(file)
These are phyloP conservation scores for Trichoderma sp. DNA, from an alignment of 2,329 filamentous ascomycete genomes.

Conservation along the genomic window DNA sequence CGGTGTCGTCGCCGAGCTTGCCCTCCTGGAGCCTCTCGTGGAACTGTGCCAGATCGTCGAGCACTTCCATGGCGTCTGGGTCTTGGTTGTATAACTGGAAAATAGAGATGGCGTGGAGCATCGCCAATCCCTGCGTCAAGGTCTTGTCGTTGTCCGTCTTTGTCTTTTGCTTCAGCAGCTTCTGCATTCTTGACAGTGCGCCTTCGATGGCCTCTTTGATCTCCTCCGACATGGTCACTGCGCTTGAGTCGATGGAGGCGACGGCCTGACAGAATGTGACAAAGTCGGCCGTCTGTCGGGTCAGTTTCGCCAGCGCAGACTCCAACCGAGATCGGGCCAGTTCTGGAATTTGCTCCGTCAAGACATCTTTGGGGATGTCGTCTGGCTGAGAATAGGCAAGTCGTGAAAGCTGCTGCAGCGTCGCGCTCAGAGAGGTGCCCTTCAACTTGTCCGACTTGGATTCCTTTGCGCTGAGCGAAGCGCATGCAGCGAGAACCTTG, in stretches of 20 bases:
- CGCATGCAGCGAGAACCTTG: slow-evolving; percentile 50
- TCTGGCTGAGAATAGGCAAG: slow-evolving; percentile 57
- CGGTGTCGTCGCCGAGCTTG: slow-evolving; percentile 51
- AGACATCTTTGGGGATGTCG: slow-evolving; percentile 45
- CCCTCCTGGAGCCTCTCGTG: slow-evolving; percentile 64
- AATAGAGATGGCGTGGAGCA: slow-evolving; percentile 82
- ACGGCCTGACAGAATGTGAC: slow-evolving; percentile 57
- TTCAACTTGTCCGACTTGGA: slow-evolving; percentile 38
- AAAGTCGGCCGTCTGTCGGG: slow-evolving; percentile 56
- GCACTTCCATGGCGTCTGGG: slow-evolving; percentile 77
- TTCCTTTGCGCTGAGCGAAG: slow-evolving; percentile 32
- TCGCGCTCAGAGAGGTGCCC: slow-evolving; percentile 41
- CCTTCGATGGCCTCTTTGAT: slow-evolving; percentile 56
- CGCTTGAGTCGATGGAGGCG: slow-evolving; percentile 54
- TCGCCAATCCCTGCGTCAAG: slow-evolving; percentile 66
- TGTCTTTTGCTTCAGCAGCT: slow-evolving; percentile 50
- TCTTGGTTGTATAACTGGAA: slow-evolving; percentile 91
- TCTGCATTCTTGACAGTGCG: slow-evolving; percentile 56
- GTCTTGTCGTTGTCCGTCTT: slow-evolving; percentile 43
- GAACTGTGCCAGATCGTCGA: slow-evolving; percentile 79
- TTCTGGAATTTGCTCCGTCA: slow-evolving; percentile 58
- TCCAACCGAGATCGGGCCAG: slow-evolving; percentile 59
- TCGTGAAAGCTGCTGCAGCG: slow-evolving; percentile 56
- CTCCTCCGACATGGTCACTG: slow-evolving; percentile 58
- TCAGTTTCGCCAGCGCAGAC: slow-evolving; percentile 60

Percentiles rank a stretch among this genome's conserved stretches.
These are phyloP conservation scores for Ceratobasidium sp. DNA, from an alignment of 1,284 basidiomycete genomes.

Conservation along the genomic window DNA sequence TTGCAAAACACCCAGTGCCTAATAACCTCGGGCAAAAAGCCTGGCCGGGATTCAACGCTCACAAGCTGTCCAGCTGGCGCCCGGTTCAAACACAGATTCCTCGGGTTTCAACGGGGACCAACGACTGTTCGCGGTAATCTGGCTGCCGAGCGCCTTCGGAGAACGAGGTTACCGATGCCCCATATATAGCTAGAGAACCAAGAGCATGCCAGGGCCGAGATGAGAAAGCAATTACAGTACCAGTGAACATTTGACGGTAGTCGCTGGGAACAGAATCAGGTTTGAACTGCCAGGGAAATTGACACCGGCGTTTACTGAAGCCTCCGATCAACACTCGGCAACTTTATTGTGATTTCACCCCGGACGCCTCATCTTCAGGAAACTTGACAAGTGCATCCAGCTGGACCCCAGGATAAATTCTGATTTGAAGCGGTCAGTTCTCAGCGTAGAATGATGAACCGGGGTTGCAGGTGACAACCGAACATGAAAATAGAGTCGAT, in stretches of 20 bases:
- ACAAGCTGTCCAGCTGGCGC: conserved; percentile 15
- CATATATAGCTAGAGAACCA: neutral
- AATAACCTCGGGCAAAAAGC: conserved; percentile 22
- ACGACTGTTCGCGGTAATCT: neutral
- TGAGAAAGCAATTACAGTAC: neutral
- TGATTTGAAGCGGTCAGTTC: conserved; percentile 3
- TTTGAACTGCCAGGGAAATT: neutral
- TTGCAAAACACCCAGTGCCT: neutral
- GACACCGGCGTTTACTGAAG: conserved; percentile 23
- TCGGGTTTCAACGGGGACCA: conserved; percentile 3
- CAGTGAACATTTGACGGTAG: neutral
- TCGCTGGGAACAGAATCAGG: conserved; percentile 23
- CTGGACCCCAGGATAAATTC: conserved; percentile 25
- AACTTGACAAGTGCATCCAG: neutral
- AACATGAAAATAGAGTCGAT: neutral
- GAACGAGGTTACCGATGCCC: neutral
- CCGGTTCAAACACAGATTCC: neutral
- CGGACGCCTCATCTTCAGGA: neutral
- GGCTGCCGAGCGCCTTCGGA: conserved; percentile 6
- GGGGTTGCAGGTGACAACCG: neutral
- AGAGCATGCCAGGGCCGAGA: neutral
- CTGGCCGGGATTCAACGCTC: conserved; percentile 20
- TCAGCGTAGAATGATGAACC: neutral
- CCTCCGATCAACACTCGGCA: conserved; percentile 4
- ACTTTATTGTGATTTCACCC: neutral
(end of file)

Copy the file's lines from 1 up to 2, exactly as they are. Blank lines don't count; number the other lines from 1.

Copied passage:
These are phyloP conservation scores for Trichoderma sp. DNA, from an alignment of 2,329 filamentous ascomycete genomes.

Conservation along the genomic window DNA sequence CGGTGTCGTCGCCGAGCTTGCCCTCCTGGAGCCTCTCGTGGAACTGTGCCAGATCGTCGAGCACTTCCATGGCGTCTGGGTCTTGGTTGTATAACTGGAAAATAGAGATGGCGTGGAGCATCGCCAATCCCTGCGTCAAGGTCTTGTCGTTGTCCGTCTTTGTCTTTTGCTTCAGCAGCTTCTGCATTCTTGACAGTGCGCCTTCGATGGCCTCTTTGATCTCCTCCGACATGGTCACTGCGCTTGAGTCGATGGAGGCGACGGCCTGACAGAATGTGACAAAGTCGGCCGTCTGTCGGGTCAGTTTCGCCAGCGCAGACTCCAACCGAGATCGGGCCAGTTCTGGAATTTGCTCCGTCAAGACATCTTTGGGGATGTCGTCTGGCTGAGAATAGGCAAGTCGTGAAAGCTGCTGCAGCGTCGCGCTCAGAGAGGTGCCCTTCAACTTGTCCGACTTGGATTCCTTTGCGCTGAGCGAAGCGCATGCAGCGAGAACCTTG, in stretches of 20 bases: